You need to measure your yard to create a scale plan, but the method you choose depends on the shape of your lot. Use a simple technique for regular square or rectangular yards, or more advanced methods if your yard is an irregular shape or you need a more accurate plan.
Before you measure up, draw a rough sketch of your garden. It can be helpful to do this from an upstairs window where you can get a clear view, but if this is not possible, examine the garden from both ends. It really doesn’t matter at this stage if your rough plan is not perfect. Use a large sketchbook for the job—it offers sufficient space for the plan and notes, and isn’t too awkward to haul around. Your outline sketch should include boundaries, as well as main features, such as patios, paths, steps, garages, pools, flowerbeds, and any prominent planting.
On a separate piece of paper, jot down the features you plan to keep, and those you want to lose. As you walk around your garden, take note of anything that needs maintenance or repairs.
Simple Measuring Techniques
You don’t need to measure your garden too precisely if you have an even-sided yard and plan to keep the interest in the center, with planting around the edges. Here, measure the house (noting the position of the windows and doors), boundaries, diagonals from each corner, and the position of features. The two diagonal measurements should be of equal length if the sides of the yard are equal.
Advanced Measuring Techniques
There are two suitable methods of measuring irregularly shaped yards: “triangulation,” and “taking offsets.” Both methods enable you to plot the exact position of boundaries and features, which can then be plotted on a scale plan.
Triangulation involves measuring a line from a point on the property to a boundary or feature. You then measure from a different point on the house to the same point on the boundary or feature. When these lines are drawn onto your rough sketch they form a triangle, hence the term triangulation.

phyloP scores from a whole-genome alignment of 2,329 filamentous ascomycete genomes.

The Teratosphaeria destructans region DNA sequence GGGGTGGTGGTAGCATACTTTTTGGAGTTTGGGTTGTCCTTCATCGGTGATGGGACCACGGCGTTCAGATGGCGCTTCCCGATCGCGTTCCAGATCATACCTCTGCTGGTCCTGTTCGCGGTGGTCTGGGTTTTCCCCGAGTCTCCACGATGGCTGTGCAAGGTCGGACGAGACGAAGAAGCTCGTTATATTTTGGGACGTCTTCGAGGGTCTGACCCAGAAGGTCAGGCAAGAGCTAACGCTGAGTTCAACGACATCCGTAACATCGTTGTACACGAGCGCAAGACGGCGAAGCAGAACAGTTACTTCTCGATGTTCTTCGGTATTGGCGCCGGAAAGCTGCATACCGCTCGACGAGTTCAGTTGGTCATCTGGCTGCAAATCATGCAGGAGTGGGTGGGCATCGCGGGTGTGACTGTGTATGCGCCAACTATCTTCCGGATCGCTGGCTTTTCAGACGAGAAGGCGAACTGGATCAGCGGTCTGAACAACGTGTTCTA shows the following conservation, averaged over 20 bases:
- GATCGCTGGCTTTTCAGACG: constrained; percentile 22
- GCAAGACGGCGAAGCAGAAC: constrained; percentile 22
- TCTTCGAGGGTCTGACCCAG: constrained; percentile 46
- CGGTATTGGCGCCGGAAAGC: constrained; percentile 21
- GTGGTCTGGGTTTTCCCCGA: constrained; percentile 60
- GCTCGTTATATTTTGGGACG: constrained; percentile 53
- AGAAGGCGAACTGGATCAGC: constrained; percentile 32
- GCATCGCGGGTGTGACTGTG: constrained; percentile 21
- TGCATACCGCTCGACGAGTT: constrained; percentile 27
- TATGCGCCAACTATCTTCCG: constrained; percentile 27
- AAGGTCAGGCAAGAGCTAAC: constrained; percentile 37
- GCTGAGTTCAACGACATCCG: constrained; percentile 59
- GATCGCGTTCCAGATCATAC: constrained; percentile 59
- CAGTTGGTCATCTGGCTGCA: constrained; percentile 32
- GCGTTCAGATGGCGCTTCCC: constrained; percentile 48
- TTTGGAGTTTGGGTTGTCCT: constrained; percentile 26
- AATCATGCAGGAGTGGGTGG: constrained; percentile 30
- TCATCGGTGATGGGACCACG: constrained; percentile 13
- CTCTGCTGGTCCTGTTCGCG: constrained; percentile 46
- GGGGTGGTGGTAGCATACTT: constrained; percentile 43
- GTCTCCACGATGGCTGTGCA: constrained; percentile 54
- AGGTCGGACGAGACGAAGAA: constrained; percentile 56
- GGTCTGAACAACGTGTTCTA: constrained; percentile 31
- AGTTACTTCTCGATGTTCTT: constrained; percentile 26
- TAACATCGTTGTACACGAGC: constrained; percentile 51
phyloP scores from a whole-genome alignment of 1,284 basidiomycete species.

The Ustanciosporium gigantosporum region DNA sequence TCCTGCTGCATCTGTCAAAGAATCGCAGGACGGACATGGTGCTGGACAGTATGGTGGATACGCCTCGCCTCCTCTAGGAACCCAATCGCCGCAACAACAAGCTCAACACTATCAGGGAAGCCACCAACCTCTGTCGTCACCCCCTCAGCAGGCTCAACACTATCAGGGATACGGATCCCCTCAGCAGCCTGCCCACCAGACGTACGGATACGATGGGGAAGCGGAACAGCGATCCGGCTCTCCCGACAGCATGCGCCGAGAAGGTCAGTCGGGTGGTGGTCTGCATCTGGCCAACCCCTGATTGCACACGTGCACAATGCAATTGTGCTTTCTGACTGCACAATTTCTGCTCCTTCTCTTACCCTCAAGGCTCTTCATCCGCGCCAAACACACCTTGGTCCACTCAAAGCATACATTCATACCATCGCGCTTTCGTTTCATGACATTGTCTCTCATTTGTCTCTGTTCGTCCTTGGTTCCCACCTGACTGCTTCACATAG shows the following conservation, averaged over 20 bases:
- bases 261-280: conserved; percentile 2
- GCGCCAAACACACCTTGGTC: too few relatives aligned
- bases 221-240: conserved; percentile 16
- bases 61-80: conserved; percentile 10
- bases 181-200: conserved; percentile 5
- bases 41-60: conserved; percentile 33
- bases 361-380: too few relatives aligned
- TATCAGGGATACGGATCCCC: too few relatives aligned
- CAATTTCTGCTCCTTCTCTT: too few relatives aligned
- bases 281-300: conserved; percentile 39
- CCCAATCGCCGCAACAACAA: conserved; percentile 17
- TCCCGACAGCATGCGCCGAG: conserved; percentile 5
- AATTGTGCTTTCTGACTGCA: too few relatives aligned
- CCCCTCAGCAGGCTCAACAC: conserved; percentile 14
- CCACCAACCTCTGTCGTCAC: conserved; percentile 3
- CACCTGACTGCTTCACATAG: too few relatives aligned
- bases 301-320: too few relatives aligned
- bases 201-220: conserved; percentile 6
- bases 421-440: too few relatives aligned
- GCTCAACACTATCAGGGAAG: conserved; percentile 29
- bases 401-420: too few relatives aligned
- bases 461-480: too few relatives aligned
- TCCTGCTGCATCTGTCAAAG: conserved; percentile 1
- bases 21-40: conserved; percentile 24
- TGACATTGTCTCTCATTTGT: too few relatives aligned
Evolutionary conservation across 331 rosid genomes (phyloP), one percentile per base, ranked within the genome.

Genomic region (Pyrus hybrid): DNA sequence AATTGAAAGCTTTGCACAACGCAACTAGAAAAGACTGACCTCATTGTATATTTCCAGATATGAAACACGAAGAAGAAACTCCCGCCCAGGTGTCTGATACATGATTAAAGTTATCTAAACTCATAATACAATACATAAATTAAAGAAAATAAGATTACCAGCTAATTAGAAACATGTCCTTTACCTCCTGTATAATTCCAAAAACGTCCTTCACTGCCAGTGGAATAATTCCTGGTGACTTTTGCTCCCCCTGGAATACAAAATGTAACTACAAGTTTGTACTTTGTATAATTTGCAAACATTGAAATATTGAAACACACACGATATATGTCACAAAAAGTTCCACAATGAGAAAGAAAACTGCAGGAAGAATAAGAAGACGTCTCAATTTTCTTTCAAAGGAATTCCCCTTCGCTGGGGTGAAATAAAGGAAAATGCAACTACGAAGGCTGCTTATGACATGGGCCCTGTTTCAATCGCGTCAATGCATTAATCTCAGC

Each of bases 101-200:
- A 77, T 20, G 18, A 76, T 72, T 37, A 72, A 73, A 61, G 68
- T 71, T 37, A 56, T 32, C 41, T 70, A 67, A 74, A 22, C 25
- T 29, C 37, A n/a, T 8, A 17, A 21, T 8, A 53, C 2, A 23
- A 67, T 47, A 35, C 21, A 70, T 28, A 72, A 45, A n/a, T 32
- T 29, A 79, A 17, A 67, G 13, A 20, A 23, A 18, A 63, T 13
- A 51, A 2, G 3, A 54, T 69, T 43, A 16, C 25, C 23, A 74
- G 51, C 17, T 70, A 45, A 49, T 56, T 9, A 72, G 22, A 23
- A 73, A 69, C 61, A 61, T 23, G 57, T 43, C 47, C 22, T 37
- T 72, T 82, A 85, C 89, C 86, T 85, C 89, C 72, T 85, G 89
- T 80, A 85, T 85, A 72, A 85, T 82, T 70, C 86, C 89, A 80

To take offsets, lay a long tape measure at 90° from the house to the end of the garden. Then take measurements at right angles from this line to the boundaries or features.
Measuring the gradient of a sloping garden is important where the site is to be terraced. If your garden is on a slope with a very steep gradient and you plan large-scale earth- moving or decked terraces, it may be best to employ a professional surveyor to chart the site.
Draw a Scale Plan
When you have taken all the measurements you need, transfer them onto a scale plan. The scale you use depends on the size of your garden. In general, for a medium to large garden, use a scale of 1⁄8”:1’ (or 1:100 cm); 1⁄4”:1’ (or 1:50 cm) for small gardens; and 1⁄2”:1’ (or 1:20 cm) for courtyards or patio areas.
As well as pencils and a large sketchbook or large sheet of paper, you’ll need tape measures of various sizes—small metal measures are perfect for hard-to-reach places, while medium and extra-long tape measures are handy for large gardens. You will also need string and pegs or stakes, a level for measuring gradients, and a friend to help you.
- Long level: Used to measure gradients.
- Small metal tape measure: These are useful for areas that are difficult to access, because the metal tape remains rigid.
- Medium tape measure: Ideal for gardens of up to 100 ft (30 m), but not as cumbersome as an extra-long tape measure.
- Extra-long tape measure: Perfect for distances up to 200 ft (60 m). When taking readings, make sure your tape measure, whatever its length, is taut and straight.
- Giant tri-square: This huge square is used to check right angles, and is needed to plot offsets.
- Pegs and string: To mark out a perfectly straight line between two points, use special plastic pegs with string attached, or a length of string tied to two stakes. Pull the string taut to make an accurate line.